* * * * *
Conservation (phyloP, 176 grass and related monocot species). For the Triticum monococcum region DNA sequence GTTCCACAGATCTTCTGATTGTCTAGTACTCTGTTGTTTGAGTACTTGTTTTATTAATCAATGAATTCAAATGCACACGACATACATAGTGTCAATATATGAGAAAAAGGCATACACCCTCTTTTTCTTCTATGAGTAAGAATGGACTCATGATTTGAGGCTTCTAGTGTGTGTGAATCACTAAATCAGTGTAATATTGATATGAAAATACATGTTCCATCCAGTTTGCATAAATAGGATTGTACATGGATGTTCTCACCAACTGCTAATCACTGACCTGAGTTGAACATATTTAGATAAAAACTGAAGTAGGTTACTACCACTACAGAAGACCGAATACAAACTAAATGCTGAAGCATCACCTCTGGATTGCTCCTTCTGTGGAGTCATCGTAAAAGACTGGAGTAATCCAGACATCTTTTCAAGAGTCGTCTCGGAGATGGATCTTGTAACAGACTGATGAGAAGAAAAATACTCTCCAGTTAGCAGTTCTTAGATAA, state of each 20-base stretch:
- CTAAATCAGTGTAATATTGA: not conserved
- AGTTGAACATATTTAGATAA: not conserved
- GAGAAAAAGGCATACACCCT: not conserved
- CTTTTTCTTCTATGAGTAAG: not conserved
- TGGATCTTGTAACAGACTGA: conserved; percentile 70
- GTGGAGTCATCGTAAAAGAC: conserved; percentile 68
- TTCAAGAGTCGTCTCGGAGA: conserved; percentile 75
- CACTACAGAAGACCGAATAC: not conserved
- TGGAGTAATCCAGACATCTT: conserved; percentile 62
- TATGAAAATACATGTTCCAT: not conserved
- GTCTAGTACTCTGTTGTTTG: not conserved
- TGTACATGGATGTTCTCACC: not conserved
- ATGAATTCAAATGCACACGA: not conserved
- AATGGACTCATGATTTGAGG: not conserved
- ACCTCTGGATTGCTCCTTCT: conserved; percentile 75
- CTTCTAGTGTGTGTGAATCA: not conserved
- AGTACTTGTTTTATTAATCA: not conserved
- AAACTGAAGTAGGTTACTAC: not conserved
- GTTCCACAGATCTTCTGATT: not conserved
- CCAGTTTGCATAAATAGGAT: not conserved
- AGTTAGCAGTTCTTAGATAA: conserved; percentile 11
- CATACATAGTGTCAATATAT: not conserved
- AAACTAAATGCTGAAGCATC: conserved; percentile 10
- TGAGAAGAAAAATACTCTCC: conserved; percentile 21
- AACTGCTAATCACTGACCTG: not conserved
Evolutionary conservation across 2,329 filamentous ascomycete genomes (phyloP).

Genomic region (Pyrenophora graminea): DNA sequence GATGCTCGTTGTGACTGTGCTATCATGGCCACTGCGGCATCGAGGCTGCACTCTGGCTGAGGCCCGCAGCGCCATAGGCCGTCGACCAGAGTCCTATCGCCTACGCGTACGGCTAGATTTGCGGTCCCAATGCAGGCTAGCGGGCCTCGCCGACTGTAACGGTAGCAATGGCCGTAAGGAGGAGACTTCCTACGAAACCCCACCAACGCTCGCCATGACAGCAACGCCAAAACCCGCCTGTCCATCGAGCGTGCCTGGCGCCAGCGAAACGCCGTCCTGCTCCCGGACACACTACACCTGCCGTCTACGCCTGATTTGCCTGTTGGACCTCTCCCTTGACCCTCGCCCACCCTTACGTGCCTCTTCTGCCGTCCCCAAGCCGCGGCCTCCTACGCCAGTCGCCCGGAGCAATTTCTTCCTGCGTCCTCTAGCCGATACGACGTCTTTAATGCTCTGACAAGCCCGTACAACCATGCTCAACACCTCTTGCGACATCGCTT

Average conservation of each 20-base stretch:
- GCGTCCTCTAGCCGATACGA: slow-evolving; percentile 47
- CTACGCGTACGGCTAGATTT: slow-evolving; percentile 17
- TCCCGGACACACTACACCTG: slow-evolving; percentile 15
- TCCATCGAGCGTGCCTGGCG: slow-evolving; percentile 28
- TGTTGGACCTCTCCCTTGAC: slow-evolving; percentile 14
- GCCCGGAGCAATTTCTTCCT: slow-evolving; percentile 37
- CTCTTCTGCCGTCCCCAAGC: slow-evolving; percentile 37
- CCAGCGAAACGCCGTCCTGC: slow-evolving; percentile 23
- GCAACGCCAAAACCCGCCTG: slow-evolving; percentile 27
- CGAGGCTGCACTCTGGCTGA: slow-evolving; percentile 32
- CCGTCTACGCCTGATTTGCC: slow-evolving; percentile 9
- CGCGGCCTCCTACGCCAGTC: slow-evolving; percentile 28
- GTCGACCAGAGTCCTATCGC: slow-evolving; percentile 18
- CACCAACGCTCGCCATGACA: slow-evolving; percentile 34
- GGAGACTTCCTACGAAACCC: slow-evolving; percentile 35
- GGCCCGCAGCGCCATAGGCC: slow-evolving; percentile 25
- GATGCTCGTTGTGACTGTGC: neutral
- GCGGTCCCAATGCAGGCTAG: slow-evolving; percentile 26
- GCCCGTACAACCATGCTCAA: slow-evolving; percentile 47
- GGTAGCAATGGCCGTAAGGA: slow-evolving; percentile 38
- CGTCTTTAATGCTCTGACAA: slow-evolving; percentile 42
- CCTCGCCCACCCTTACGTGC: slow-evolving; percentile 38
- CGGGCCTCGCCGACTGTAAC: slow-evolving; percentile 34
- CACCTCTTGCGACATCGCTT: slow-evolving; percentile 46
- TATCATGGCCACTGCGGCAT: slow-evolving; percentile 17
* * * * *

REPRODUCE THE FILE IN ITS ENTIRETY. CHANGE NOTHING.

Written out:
Conservation (phyloP, 176 grass and related monocot species). For the Triticum monococcum region DNA sequence GTTCCACAGATCTTCTGATTGTCTAGTACTCTGTTGTTTGAGTACTTGTTTTATTAATCAATGAATTCAAATGCACACGACATACATAGTGTCAATATATGAGAAAAAGGCATACACCCTCTTTTTCTTCTATGAGTAAGAATGGACTCATGATTTGAGGCTTCTAGTGTGTGTGAATCACTAAATCAGTGTAATATTGATATGAAAATACATGTTCCATCCAGTTTGCATAAATAGGATTGTACATGGATGTTCTCACCAACTGCTAATCACTGACCTGAGTTGAACATATTTAGATAAAAACTGAAGTAGGTTACTACCACTACAGAAGACCGAATACAAACTAAATGCTGAAGCATCACCTCTGGATTGCTCCTTCTGTGGAGTCATCGTAAAAGACTGGAGTAATCCAGACATCTTTTCAAGAGTCGTCTCGGAGATGGATCTTGTAACAGACTGATGAGAAGAAAAATACTCTCCAGTTAGCAGTTCTTAGATAA, state of each 20-base stretch:
- CTAAATCAGTGTAATATTGA: not conserved
- AGTTGAACATATTTAGATAA: not conserved
- GAGAAAAAGGCATACACCCT: not conserved
- CTTTTTCTTCTATGAGTAAG: not conserved
- TGGATCTTGTAACAGACTGA: conserved; percentile 70
- GTGGAGTCATCGTAAAAGAC: conserved; percentile 68
- TTCAAGAGTCGTCTCGGAGA: conserved; percentile 75
- CACTACAGAAGACCGAATAC: not conserved
- TGGAGTAATCCAGACATCTT: conserved; percentile 62
- TATGAAAATACATGTTCCAT: not conserved
- GTCTAGTACTCTGTTGTTTG: not conserved
- TGTACATGGATGTTCTCACC: not conserved
- ATGAATTCAAATGCACACGA: not conserved
- AATGGACTCATGATTTGAGG: not conserved
- ACCTCTGGATTGCTCCTTCT: conserved; percentile 75
- CTTCTAGTGTGTGTGAATCA: not conserved
- AGTACTTGTTTTATTAATCA: not conserved
- AAACTGAAGTAGGTTACTAC: not conserved
- GTTCCACAGATCTTCTGATT: not conserved
- CCAGTTTGCATAAATAGGAT: not conserved
- AGTTAGCAGTTCTTAGATAA: conserved; percentile 11
- CATACATAGTGTCAATATAT: not conserved
- AAACTAAATGCTGAAGCATC: conserved; percentile 10
- TGAGAAGAAAAATACTCTCC: conserved; percentile 21
- AACTGCTAATCACTGACCTG: not conserved
Evolutionary conservation across 2,329 filamentous ascomycete genomes (phyloP).

Genomic region (Pyrenophora graminea): DNA sequence GATGCTCGTTGTGACTGTGCTATCATGGCCACTGCGGCATCGAGGCTGCACTCTGGCTGAGGCCCGCAGCGCCATAGGCCGTCGACCAGAGTCCTATCGCCTACGCGTACGGCTAGATTTGCGGTCCCAATGCAGGCTAGCGGGCCTCGCCGACTGTAACGGTAGCAATGGCCGTAAGGAGGAGACTTCCTACGAAACCCCACCAACGCTCGCCATGACAGCAACGCCAAAACCCGCCTGTCCATCGAGCGTGCCTGGCGCCAGCGAAACGCCGTCCTGCTCCCGGACACACTACACCTGCCGTCTACGCCTGATTTGCCTGTTGGACCTCTCCCTTGACCCTCGCCCACCCTTACGTGCCTCTTCTGCCGTCCCCAAGCCGCGGCCTCCTACGCCAGTCGCCCGGAGCAATTTCTTCCTGCGTCCTCTAGCCGATACGACGTCTTTAATGCTCTGACAAGCCCGTACAACCATGCTCAACACCTCTTGCGACATCGCTT

Average conservation of each 20-base stretch:
- GCGTCCTCTAGCCGATACGA: slow-evolving; percentile 47
- CTACGCGTACGGCTAGATTT: slow-evolving; percentile 17
- TCCCGGACACACTACACCTG: slow-evolving; percentile 15
- TCCATCGAGCGTGCCTGGCG: slow-evolving; percentile 28
- TGTTGGACCTCTCCCTTGAC: slow-evolving; percentile 14
- GCCCGGAGCAATTTCTTCCT: slow-evolving; percentile 37
- CTCTTCTGCCGTCCCCAAGC: slow-evolving; percentile 37
- CCAGCGAAACGCCGTCCTGC: slow-evolving; percentile 23
- GCAACGCCAAAACCCGCCTG: slow-evolving; percentile 27
- CGAGGCTGCACTCTGGCTGA: slow-evolving; percentile 32
- CCGTCTACGCCTGATTTGCC: slow-evolving; percentile 9
- CGCGGCCTCCTACGCCAGTC: slow-evolving; percentile 28
- GTCGACCAGAGTCCTATCGC: slow-evolving; percentile 18
- CACCAACGCTCGCCATGACA: slow-evolving; percentile 34
- GGAGACTTCCTACGAAACCC: slow-evolving; percentile 35
- GGCCCGCAGCGCCATAGGCC: slow-evolving; percentile 25
- GATGCTCGTTGTGACTGTGC: neutral
- GCGGTCCCAATGCAGGCTAG: slow-evolving; percentile 26
- GCCCGTACAACCATGCTCAA: slow-evolving; percentile 47
- GGTAGCAATGGCCGTAAGGA: slow-evolving; percentile 38
- CGTCTTTAATGCTCTGACAA: slow-evolving; percentile 42
- CCTCGCCCACCCTTACGTGC: slow-evolving; percentile 38
- CGGGCCTCGCCGACTGTAAC: slow-evolving; percentile 34
- CACCTCTTGCGACATCGCTT: slow-evolving; percentile 46
- TATCATGGCCACTGCGGCAT: slow-evolving; percentile 17